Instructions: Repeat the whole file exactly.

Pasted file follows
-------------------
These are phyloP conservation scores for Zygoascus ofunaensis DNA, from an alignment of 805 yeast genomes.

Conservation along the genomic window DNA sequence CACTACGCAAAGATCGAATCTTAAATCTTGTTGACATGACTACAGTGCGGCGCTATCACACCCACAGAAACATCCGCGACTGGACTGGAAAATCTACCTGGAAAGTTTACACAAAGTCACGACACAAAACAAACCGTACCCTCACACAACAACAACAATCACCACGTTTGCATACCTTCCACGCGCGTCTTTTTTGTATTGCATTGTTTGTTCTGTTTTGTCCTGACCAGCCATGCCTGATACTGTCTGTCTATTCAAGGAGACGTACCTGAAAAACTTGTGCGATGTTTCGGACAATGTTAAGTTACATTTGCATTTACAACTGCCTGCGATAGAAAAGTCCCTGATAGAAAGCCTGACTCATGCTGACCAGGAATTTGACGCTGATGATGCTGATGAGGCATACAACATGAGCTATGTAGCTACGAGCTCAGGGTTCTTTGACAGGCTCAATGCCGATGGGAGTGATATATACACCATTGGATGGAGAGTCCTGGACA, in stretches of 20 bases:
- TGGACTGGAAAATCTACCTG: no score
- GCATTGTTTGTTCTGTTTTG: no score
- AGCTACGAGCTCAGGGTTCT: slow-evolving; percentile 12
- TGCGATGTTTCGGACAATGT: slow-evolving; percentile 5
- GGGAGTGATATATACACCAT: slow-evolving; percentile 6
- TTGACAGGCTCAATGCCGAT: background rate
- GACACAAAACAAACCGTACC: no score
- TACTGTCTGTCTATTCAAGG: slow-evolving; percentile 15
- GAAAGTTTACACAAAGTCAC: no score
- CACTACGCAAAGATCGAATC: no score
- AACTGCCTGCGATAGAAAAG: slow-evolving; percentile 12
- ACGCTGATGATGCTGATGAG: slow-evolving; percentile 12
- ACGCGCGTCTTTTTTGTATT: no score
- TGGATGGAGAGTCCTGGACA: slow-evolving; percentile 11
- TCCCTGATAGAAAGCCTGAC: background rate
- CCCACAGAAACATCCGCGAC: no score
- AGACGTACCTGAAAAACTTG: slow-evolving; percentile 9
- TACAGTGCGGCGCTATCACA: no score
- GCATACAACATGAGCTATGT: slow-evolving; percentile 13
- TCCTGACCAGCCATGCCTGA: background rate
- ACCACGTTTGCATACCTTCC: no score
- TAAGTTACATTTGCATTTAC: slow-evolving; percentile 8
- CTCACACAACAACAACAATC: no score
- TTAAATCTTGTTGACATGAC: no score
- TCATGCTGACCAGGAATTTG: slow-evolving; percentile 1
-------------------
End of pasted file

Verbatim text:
These are phyloP conservation scores for Zygoascus ofunaensis DNA, from an alignment of 805 yeast genomes.

Conservation along the genomic window DNA sequence CACTACGCAAAGATCGAATCTTAAATCTTGTTGACATGACTACAGTGCGGCGCTATCACACCCACAGAAACATCCGCGACTGGACTGGAAAATCTACCTGGAAAGTTTACACAAAGTCACGACACAAAACAAACCGTACCCTCACACAACAACAACAATCACCACGTTTGCATACCTTCCACGCGCGTCTTTTTTGTATTGCATTGTTTGTTCTGTTTTGTCCTGACCAGCCATGCCTGATACTGTCTGTCTATTCAAGGAGACGTACCTGAAAAACTTGTGCGATGTTTCGGACAATGTTAAGTTACATTTGCATTTACAACTGCCTGCGATAGAAAAGTCCCTGATAGAAAGCCTGACTCATGCTGACCAGGAATTTGACGCTGATGATGCTGATGAGGCATACAACATGAGCTATGTAGCTACGAGCTCAGGGTTCTTTGACAGGCTCAATGCCGATGGGAGTGATATATACACCATTGGATGGAGAGTCCTGGACA, in stretches of 20 bases:
- TGGACTGGAAAATCTACCTG: no score
- GCATTGTTTGTTCTGTTTTG: no score
- AGCTACGAGCTCAGGGTTCT: slow-evolving; percentile 12
- TGCGATGTTTCGGACAATGT: slow-evolving; percentile 5
- GGGAGTGATATATACACCAT: slow-evolving; percentile 6
- TTGACAGGCTCAATGCCGAT: background rate
- GACACAAAACAAACCGTACC: no score
- TACTGTCTGTCTATTCAAGG: slow-evolving; percentile 15
- GAAAGTTTACACAAAGTCAC: no score
- CACTACGCAAAGATCGAATC: no score
- AACTGCCTGCGATAGAAAAG: slow-evolving; percentile 12
- ACGCTGATGATGCTGATGAG: slow-evolving; percentile 12
- ACGCGCGTCTTTTTTGTATT: no score
- TGGATGGAGAGTCCTGGACA: slow-evolving; percentile 11
- TCCCTGATAGAAAGCCTGAC: background rate
- CCCACAGAAACATCCGCGAC: no score
- AGACGTACCTGAAAAACTTG: slow-evolving; percentile 9
- TACAGTGCGGCGCTATCACA: no score
- GCATACAACATGAGCTATGT: slow-evolving; percentile 13
- TCCTGACCAGCCATGCCTGA: background rate
- ACCACGTTTGCATACCTTCC: no score
- TAAGTTACATTTGCATTTAC: slow-evolving; percentile 8
- CTCACACAACAACAACAATC: no score
- TTAAATCTTGTTGACATGAC: no score
- TCATGCTGACCAGGAATTTG: slow-evolving; percentile 1